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The following is a reprint by permission from Rich Rowand, one of the owners/writers for Recipe Du Jour.  It appeared in one of their great newsletters.

He Wanted To See Another Fall

"A number of years ago, Barbara Washburn called me. Her friend was suffering through the loss of a dog. Barbara wanted to write something for her friend, a memorial of sorts, but found she could not.  “Write it for me, Rich,” she asked.  “The dog, I think, just wanted to see another fall.  He hung in there trying to wait for fall.  That’s when he was most alive.”  I balked.  I’d never written anything like that on demand.  She pleaded.  I ended up telling her I’d try, that I would make no promises.  But I would try. 

"That night I hooked the leash on Kubie’s collar.  Kubie was Kubla Khan, the mongrel, a private joke.  I used to tell people I’d named her Kubla Khan in case we ever got a second dog, which we would call Ollie.  Kubla Khan and Ollie.  Anyway, I took Kubie out for our nightly walk and thought about this new project.  It was to be a poem.  I decided it should be free form so I could alter the rhythm, mimicking the different ways leaves fall.  I also thought it should have internal or sporadic rhyme because rhyme reinforces rhythm and has a way of accenting images when used that way.  And I was very clinical when I started thinking about the images I would try to use and what they would mean.  I thought about all these things and more; but when I got back home and sat down to write, none of the words would come.  I didn’t know that dog.  I didn’t know the woman.  I didn’t know what words I could say that would soften her pain.  Write a memorial to a dog I didn’t know?  I put off calling Barbara to tell her I couldn’t do it.

"It was on another walk, when I wasn’t trying, when I’d already given up on the project, that I watched Kubie.  I had taken her leash off and let her stretch her long legs.  She rolled in the grass.  She spotted a rabbit and tore after it, almost catching the animal before it dove into dense underbrush.  She shook her head and took off running again, running for the sheer pleasure of it.  And I started to think of what it would be like when she got older.  We tend to believe our pets will live as long as we do even though we know better.  But this night I slipped into a shadow of sorts where I could see the future, the day when Kubie would run no more.  The intensity of the moment was such that I cried, as if I’d already lost her.  When we got back to the house I started writing." 

He Wanted To See Another Fall
by Richard Rowand

He wanted to see another fall, that’s all,
another bit of the brisk and biting air
that he could tear through,
snapping the frosted grass.
He wanted his nose shot up at the sky.
He wanted, before he died, to bite at his cold breath,
rub his sleek rump in the rough leaves one last time --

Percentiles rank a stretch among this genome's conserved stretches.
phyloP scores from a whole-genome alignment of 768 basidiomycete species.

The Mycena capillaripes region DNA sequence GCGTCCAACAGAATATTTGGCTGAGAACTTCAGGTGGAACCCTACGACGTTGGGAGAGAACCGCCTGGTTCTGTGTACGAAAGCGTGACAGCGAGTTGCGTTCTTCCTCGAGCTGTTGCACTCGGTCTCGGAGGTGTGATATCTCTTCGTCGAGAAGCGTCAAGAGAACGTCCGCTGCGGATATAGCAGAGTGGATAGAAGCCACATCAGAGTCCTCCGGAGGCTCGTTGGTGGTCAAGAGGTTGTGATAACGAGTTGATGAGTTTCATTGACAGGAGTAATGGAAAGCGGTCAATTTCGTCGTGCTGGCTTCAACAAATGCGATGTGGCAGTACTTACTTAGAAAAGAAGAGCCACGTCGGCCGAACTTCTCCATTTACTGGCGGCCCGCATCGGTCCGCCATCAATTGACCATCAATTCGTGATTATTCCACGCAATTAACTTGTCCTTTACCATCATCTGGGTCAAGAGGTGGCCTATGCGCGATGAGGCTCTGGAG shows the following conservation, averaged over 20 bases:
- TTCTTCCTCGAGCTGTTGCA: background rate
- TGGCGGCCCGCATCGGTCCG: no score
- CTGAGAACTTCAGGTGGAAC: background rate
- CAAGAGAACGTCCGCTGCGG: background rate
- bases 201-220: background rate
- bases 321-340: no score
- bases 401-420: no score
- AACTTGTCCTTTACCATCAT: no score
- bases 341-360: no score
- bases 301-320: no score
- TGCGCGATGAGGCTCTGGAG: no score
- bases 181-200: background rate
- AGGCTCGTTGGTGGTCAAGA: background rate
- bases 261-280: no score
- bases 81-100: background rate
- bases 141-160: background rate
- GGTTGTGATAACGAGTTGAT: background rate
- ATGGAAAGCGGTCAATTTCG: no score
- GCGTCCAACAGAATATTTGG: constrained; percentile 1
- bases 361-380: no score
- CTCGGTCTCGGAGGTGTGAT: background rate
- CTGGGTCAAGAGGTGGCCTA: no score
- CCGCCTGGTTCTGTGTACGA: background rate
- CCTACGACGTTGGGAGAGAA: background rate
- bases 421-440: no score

in a mad dash.

Between the first thaw and the first of fall
is a turn of the head, is a shimmying roll
in the green grass, that’s all.
A moment or two and the leaves mold.
We would hold him,
but the summer passes and curls through our hands
as would smoke on a cold and windy day.
Such is the way that we loved him...
quickly...inevitably.

(There is a time in a leaf’s life,
in a cold shaft of winter’s sun,
when the leaf in its cycle is dying.
The wind whips a final time
and the leaf loses its hold.
It carries away that part of the tree
which was its own pale self.)

And fall was all of a sudden here this year.
Before we had the plants in, there was frost.
There were fast flights from thinning trees.
And what was just the day before a breeze
was wind come cold and insistent,
leaving the air as still and heavy as damp stone.

If I were the drayman of Death
I would whip my horses forward.
I would have foam from their mouths.
I would come and be gone by daylight
in a creaking and crashing of wagon
and a thudding of hooves.
I would have him gone quickly...
as quickly as summer was gone.

He wanted to see another fall, that’s all,
another bit of the brisk and biting air.
He saw a final autumn.
And the noise at the door is a rustle of wind
which once was swept through
by him.

Copyright © Rich Rowland

"Barbara loved the poem, as did her friend.  I was quite pleased with it myself, despite its faults.  Kubie lived to be 16 and I was holding her when she died.  These days I walk Hershey in the evenings.  She loves her walks more than anything except maybe sleep and treats.  She perks up when autumn arrives, watching each leaf fall as if it might be something to chase."

Thanks for letting us reprint this letter!  It will touch a special corner of the heart of everyone who has lost a  specially beloved dog.  Mine was Cuca.  When she died, I realized that the summer of my life had passed, too.

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